For immediate release – Thursday 28 October, 2021
The Commission for Children and Young People tabled its annual report in the Parliament of Victoria this morning. The report contributes to a growing understanding that the pandemic has significantly and disproportionately impacted children and young people, particularly those who are financially disadvantaged or marginalised, but that children and young people’s needs are too often out of the spotlight.
During the last year the Commission’s work has championed children and young people’s safety and wellbeing in Victoria through determined oversight and advocacy, and by amplifying the voices of children and young people.
‘Children and young people in Victoria have shown remarkable grit this year, living through multiple lockdowns, disrupted education and separation from friends. But the pandemic has also made many children and young people already at risk of abuse and neglect even less visible to organisations and critical services,’ Commissioner Buchanan said.
The Commission tabled three systemic inquiries in 2020–21. Keep Caring drew attention to the extra support care leavers need to transition to adult life while Out of sight examined how often children and young people are absent or missing from residential care, the serious harms they often suffer when they are missing, and what needs to be done to address this concerning issue.
‘Our inquiries into the out-of-home care system this year showed, once again, that the system too often leads to devastating impacts for the children and young people who rely on it’ said Commissioner Buchanan.
‘While the Victorian Government’s recent efforts to reform the system are welcome and positive, our inquiries continue to demonstrate the urgent need for significant ongoing investment and a new model of care.’
We also tabled Our youth, our way, a landmark inquiry report led by the Commissioner for Aboriginal Children and Young People that recommends fundamental change to end the overrepresentation of Aboriginal children and young people in the justice system (see additional media release Giving back power to Aboriginal children and community key to ending over-representation).
As in previous years, our child death inquiries raised concerns about the capacity of a pressured child protection system to assess, investigate and respond adequately when reports are raised about children at risk of harm. ‘The pandemic truly tested and exposed the vulnerabilities in the service system, and too many children continue to fall through these gaps,’ Commissioner Buchanan said.
Throughout the pandemic, the Commission has raised concern about the reduced visibility of children combined with heightened risks in the home during periods of lockdown. Sadly, the Commission’s child death inquiries this year started to identify cases where services central to the protection of children drastically reduced face-to-face service delivery.
This year, the Commission continued our role overseeing investigations into allegations of child abuse in our institutions. Despite reduced in person contact between adults and children in most organisations due to lockdown restrictions, the Commission reported an increase in mandatory notifications with a record 1,006 notifications received.
The highest number of allegations received across all organisations related to physical violence this year. For the first time however, the most common allegation type across all registered schools was sexual misconduct. The proportion of sexual misconduct allegations in all sectors that are substantiated has increased, as has the proportion of substantiated allegations that involve sexual misconduct.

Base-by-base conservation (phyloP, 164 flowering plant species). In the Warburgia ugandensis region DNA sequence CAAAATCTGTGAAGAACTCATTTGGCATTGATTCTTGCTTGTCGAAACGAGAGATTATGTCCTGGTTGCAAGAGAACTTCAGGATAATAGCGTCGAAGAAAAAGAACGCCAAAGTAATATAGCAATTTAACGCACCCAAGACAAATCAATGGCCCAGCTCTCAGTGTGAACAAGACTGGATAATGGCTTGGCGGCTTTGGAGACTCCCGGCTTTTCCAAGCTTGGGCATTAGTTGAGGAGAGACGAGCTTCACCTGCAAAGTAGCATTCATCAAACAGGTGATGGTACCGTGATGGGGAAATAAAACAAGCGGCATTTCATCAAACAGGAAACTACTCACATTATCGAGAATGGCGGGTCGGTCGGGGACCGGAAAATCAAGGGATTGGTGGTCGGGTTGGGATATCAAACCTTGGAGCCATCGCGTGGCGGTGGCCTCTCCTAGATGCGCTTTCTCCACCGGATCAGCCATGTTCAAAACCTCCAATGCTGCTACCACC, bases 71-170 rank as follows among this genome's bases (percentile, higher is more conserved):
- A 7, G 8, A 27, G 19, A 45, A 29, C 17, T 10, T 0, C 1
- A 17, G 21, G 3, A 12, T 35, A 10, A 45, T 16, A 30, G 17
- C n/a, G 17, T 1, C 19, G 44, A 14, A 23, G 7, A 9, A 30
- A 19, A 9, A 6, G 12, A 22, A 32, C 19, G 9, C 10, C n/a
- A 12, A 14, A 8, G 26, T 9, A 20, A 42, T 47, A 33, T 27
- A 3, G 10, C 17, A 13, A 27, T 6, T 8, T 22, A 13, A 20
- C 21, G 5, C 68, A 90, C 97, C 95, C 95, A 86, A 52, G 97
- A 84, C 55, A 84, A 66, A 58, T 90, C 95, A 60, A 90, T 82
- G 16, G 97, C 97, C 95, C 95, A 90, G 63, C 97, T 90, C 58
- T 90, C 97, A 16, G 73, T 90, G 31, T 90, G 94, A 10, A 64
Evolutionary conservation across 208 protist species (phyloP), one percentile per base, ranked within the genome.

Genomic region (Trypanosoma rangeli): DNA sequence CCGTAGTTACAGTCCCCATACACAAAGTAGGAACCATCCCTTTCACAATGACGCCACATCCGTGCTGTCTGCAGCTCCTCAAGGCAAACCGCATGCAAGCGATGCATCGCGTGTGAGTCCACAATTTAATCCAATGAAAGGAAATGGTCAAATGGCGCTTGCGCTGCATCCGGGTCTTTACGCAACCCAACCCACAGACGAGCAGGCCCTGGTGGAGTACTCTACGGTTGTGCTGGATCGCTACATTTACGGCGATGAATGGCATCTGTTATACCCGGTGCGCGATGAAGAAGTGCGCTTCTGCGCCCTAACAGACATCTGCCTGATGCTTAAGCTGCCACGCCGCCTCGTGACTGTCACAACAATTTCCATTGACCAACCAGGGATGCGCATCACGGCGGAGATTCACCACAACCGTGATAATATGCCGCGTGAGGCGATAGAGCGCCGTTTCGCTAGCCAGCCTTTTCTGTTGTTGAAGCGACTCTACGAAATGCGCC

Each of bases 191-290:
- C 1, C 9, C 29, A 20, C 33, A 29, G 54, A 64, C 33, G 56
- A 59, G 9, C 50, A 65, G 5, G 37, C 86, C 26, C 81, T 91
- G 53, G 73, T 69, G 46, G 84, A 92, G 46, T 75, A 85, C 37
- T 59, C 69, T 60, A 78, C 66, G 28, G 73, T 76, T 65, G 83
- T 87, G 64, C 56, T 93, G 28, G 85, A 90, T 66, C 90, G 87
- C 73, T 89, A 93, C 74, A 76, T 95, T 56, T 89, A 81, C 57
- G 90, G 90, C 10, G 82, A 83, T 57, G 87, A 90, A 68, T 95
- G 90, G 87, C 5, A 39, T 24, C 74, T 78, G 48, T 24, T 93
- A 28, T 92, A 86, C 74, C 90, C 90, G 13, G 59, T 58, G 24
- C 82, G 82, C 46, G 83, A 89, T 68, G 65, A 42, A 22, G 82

‘As awareness in the community grows, thanks in part to the many survivors of abuse who have shared their experiences, we are seeing an increased focus on sexual misconduct in our schools. The increase may well reflect a growing willingness among children and young people to speak out and for organisations to listen and act,’ Commissioner Buchanan said.
For the first time this year, the Commission is reporting publicly through our Annual Report on the Government’s progress on implementation of the Commission’s inquiry recommendations.
‘Reporting publicly on action taken against our systemic inquiries simply gives greater transparency in relation to the reforms we have called for. It is an important way for us to hold ourselves accountable to the children and young people who have shared their lived experience with us in the hope that things can be made better.
Involving young people
‘As Victoria navigates its way out of the pandemic, one thing is clear. We must hear from and act on the voices of children and young people, and our path from here must be guided by their best interests, voices and lived experience’ Commissioner Buchanan said.
This year, the Commission’s Youth Council helped the Commission engage with children and young people to inform the findings and recommendations of our inquiries and guided the design of our rolling COVID–19 survey, which enabled us to hear directly from young people about how they are coping in the pandemic.
‘Being involved in ensuring that children and young people were able to talk about how they were and are impacted in the pandemic, and also knowing that this was actually being listened to, felt very important.’ said Youth Council member, Amelia Hunt.
‘I think that all organisations should ensure that children and young people can be involved in the work that they do on all levels. We have a lot to say and a lot to do, and we shouldn't be underestimated.’
Commissioner Buchanan is available for media comment.
The Commission’s 2020–21 annual report can be downloaded from the Commission’s website.
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